The government also refer to risk assessments of labs in their document “Higher Education: Reopening Building and Campuses”. Herein, the guidance refers to HE institutions sharing best practice.
What to consider when assessing risk:
- What is already contained in the existing general lab risk assessment. Is this up to date and relevant?
- Do the risk assessments for specific experiments and specific instruments need to be updated?
- You may need to edit the Standard Operating Procedures and therefore the experimental scripts.
Part of the Risk Assessment for the Building will include what to do in the event of a fire evacuation. Considerations to be made include:
- Can Fire Exits be used to assist in creating a one-way system within the building or laboratory to aid with social distancing?
- Can Fire Exits be used to increase ventilation within the laboratory?
- In event of a fire, speedy evacuation is critical. Students and staff should be reminded of their nearest fire exit upon entering the lab and told that any one-way systems in place are defunct in event of a fire. Staff and students should be evaluated to an area where social distancing can occur.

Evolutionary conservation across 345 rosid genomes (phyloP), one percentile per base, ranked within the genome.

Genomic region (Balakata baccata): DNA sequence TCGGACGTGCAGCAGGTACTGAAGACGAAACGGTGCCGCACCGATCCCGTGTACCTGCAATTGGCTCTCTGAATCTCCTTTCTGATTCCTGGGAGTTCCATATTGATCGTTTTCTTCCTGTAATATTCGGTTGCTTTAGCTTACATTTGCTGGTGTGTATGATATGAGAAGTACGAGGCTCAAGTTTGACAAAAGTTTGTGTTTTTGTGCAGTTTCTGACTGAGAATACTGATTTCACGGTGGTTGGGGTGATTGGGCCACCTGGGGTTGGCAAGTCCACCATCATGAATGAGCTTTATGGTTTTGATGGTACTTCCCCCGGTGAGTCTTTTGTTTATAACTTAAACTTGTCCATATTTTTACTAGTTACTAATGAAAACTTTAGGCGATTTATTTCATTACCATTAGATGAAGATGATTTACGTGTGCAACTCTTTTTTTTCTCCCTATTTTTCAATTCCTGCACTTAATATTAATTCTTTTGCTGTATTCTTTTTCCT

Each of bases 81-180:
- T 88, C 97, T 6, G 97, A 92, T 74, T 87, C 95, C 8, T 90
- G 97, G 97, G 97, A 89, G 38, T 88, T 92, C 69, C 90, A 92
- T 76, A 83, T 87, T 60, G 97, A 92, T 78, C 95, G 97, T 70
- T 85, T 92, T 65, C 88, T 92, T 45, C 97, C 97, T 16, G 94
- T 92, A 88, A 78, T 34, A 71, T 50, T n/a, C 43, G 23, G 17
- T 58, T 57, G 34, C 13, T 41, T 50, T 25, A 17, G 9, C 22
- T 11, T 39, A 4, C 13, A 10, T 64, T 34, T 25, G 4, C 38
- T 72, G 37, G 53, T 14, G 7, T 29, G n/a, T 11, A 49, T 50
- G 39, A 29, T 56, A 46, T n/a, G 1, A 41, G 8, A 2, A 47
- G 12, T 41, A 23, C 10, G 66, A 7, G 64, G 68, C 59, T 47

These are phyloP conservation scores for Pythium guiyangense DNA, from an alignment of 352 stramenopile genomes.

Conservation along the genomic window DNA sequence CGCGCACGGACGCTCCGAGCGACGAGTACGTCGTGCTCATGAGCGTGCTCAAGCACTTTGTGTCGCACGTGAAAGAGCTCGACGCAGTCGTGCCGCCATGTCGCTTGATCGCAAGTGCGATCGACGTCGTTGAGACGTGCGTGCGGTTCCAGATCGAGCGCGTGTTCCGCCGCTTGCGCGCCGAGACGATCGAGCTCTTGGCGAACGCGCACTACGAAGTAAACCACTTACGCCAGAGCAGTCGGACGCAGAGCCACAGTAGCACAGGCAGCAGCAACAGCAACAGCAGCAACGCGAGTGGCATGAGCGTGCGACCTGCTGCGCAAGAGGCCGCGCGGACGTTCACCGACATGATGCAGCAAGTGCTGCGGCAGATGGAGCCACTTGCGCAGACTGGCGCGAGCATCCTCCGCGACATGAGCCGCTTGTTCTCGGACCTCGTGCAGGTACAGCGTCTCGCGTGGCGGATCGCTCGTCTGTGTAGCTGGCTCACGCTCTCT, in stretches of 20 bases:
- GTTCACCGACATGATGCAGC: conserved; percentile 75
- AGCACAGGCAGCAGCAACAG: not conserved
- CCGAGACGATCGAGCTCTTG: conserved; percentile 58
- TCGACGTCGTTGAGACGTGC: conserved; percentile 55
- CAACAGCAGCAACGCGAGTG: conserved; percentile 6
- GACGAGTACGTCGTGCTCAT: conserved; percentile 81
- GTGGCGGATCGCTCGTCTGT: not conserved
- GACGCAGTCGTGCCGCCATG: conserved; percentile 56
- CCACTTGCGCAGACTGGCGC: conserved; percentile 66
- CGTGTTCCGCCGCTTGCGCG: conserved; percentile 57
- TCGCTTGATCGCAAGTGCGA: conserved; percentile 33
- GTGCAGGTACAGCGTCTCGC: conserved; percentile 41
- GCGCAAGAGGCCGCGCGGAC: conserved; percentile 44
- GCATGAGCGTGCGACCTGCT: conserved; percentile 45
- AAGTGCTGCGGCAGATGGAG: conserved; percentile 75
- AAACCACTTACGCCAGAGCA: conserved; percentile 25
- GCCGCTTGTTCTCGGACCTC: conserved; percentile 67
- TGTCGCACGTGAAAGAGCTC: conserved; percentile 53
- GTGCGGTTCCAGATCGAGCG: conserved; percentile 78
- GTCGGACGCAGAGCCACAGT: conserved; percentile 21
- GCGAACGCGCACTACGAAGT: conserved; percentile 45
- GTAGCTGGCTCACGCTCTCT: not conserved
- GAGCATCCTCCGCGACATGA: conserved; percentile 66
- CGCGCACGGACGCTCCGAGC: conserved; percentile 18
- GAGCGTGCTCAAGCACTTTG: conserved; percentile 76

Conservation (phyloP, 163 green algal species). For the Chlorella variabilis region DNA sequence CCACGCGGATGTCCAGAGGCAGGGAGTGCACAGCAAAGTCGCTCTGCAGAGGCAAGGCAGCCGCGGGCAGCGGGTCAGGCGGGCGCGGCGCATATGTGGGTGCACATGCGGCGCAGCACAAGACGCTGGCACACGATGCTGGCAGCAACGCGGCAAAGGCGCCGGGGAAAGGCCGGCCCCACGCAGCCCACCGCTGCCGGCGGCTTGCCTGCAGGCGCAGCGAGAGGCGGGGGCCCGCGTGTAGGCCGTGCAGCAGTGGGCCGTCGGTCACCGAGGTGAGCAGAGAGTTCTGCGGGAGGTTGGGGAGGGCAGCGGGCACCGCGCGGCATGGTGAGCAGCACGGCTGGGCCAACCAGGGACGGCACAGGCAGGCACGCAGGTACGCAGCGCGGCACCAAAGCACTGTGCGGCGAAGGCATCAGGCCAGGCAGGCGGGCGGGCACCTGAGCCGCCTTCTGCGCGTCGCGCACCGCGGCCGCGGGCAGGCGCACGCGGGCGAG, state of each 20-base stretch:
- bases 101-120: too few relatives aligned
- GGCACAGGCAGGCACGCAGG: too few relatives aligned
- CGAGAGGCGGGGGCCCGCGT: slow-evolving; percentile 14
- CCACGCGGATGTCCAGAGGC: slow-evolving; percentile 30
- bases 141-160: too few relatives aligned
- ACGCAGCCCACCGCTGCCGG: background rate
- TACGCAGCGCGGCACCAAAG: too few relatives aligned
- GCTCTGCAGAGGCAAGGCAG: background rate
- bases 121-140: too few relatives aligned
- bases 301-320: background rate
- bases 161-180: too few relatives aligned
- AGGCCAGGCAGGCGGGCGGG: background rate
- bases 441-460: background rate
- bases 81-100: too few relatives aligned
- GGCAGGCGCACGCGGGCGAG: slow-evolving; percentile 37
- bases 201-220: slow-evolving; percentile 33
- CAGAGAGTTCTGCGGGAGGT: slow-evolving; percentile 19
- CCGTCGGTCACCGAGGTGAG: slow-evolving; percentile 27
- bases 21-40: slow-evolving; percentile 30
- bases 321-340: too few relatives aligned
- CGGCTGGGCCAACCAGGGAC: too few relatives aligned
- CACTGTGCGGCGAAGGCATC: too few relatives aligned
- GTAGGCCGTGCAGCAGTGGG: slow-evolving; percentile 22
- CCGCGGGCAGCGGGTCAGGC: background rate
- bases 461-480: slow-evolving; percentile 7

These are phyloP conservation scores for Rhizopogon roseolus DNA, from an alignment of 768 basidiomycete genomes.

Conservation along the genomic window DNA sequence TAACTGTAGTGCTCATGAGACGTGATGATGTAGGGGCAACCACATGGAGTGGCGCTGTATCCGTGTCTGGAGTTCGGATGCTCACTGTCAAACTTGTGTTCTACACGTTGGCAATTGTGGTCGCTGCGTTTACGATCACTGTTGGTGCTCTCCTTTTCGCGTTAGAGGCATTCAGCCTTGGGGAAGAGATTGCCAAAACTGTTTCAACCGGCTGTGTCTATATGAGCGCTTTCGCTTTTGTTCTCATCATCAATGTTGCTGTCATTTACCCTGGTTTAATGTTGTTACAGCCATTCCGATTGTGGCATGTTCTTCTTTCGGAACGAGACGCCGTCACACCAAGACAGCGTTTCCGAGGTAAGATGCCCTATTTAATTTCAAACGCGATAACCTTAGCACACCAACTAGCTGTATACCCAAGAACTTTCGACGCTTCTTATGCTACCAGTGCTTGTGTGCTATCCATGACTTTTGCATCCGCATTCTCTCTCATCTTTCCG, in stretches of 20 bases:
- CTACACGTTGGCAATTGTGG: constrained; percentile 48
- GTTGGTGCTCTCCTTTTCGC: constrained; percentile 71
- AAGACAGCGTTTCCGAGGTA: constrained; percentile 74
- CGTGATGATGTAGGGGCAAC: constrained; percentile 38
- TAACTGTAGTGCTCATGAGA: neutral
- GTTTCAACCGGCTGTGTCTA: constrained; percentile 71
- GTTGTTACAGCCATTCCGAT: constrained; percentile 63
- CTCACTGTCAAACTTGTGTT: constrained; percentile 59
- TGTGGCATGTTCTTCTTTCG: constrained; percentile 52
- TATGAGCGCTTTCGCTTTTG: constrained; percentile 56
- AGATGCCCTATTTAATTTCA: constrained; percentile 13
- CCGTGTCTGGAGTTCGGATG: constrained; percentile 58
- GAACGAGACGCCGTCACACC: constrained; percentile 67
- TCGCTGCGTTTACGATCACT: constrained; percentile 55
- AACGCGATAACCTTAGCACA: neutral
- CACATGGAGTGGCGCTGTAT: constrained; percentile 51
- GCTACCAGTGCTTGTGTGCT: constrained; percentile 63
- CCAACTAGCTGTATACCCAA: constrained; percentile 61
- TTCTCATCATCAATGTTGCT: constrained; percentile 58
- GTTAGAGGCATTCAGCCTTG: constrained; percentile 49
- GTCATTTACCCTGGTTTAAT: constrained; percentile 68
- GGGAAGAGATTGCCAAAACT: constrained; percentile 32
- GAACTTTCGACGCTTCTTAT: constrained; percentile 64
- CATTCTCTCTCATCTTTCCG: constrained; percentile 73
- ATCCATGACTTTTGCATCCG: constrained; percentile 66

An increased risk is posed to first aiders. While HE institutions will been to consider this for all settings, first aider in the laboratory will need access to additional PPE.
One of the first questions that was raised by the academic in the CTL was, do we have adequate ventilation and air flow throughout our labs to allow students to be in therefore a prolonged period of time (3 hours or more). This is not a question that can easily be answered without consulting with Facilities Management and may be a consideration that needs to be made for teaching laboratories at other institutions.
Personal Protective Equipment
Chemists are used to wearing appropriate PPE for experiments but further considerations may be needed in relation to additional PPE, it’s storage and disposal.